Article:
How Philadelphia-Area Schools Are Adapting to Remote Learning
This past spring, students, teachers, parents and administrators from the Greater Philadelphia region all partook in one giant learning experiment—and not the kind that takes place in a science lab. Shifting the entire private school experience to a virtual one took resilience, ingenuity and a whole lot of patience, but after that trial by fire, campuses now stand more knowledgeable than ever about maximizing the advantages of online classrooms.
One of the first ways schools pivoted in remote learning was with the class schedule. While longer periods are ideal for in-person, experiential learning, it doesn’t always work for virtual education.
“We learned that 80 minutes is just too long to expect a student to stay on a computer,” says Holly Victor, an assistant director at Solebury School in New Hope, Pennsylvania. The school responded by shortening classes to 50 minutes, with the other 30 minutes reserved for flex time. “Flex time allows students to get their homework done, make an appointment with a teacher or just take a break from screen time.”
Other schools adapted by flipping how students learn—having them review materials first, followed by in-class instruction with the teacher. “Sometimes, it can be easy to default to having information spoon-fed to you, but in a virtual classroom, you need to own it more,” says Daniel Ranalli, an assistant principal at Saint Joseph’s Preparatory School in Philadelphia. “That is a great skill to have when you move on to college and beyond.”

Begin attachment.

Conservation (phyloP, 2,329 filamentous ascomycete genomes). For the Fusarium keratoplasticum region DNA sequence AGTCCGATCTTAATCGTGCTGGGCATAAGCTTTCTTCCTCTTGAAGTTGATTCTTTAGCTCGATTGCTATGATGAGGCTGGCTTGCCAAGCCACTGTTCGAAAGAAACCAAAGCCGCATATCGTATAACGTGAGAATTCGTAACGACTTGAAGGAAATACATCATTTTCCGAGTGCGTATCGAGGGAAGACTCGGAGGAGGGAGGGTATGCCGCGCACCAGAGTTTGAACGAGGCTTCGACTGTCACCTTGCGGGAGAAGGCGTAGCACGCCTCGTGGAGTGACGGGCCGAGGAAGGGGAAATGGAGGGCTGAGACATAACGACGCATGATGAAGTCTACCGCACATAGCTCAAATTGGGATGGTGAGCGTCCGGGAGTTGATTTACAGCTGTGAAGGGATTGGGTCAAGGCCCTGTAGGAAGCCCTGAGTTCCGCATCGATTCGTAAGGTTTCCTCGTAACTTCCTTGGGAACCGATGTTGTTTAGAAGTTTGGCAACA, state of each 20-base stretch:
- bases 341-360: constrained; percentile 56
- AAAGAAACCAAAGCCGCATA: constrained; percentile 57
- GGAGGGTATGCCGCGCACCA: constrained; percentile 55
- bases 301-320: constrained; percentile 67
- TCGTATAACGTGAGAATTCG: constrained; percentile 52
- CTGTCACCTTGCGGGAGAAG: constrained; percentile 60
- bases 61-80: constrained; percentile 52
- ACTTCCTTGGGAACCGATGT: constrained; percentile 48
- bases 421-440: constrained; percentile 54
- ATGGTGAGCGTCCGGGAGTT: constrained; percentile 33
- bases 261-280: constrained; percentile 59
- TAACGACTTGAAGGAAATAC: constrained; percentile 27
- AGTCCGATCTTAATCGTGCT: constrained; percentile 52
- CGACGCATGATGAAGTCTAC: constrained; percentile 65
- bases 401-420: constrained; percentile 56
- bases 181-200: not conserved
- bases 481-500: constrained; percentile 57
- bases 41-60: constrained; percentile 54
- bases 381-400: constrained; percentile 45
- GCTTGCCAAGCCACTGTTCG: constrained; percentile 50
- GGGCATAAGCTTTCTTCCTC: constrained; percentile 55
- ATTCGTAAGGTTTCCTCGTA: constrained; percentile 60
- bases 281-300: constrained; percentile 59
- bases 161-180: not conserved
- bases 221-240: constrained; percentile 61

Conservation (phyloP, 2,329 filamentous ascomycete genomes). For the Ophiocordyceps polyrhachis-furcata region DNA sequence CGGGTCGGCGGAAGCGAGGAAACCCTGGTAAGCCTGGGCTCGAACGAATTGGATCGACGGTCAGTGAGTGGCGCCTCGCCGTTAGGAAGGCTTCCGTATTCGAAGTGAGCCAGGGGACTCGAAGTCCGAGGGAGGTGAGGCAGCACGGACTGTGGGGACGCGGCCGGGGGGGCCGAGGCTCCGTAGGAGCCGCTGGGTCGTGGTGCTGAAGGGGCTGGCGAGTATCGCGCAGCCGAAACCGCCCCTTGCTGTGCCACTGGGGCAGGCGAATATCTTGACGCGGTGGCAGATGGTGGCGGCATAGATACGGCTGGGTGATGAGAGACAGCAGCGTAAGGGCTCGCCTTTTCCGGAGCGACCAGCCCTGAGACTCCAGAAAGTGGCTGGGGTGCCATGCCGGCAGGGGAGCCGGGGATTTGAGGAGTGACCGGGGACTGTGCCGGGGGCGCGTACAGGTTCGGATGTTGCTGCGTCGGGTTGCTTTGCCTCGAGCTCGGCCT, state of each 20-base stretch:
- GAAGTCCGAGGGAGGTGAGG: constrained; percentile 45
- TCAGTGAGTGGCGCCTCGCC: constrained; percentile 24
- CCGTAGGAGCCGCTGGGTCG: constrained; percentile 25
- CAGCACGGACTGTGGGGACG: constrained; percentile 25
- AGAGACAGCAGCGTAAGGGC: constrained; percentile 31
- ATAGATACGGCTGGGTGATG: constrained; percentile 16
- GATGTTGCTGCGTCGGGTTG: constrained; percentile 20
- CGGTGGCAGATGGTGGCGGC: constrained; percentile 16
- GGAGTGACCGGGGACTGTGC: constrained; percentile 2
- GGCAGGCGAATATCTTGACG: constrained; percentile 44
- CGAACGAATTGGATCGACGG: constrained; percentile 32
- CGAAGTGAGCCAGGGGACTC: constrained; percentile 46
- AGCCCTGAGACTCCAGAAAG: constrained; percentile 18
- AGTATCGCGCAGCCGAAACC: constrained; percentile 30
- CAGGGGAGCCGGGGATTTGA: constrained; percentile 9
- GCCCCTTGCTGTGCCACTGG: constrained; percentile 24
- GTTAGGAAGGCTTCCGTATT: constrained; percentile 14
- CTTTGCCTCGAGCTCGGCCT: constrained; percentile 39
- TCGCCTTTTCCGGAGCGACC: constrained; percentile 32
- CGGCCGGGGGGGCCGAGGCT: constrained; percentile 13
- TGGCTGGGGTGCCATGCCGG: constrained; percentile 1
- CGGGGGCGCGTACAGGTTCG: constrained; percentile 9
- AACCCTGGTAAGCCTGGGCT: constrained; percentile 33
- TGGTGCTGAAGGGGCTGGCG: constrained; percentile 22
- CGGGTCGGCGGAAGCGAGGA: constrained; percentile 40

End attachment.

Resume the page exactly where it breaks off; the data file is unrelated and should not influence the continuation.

Across the board, regional private schools saw remote learning as an opportunity to give students new, outside-the-box experiences. Schools offered students everything from professional cooking lessons to fun fitness classes to student-run virtual news programs to field trips around the world. “In pre-COVID times, it would have been impossible to pop over to Rome for a class period to talk to classical experts,” says Margaret Smith, a curriculum director at Friends Select School in Philadelphia.
Although not without its challenges, this particular learning experiment has resulted in some undeniable successes for private schools—emphasizing the advantages that come from small class sizes and advanced technologies.
“It gave us the impetus to incorporate other approaches to teaching that we might not have tried,” Ranalli explains. “There are aspects of virtual learning that can be utilized when we return to whatever becomes normal.”This post was produced and paid for by City Studio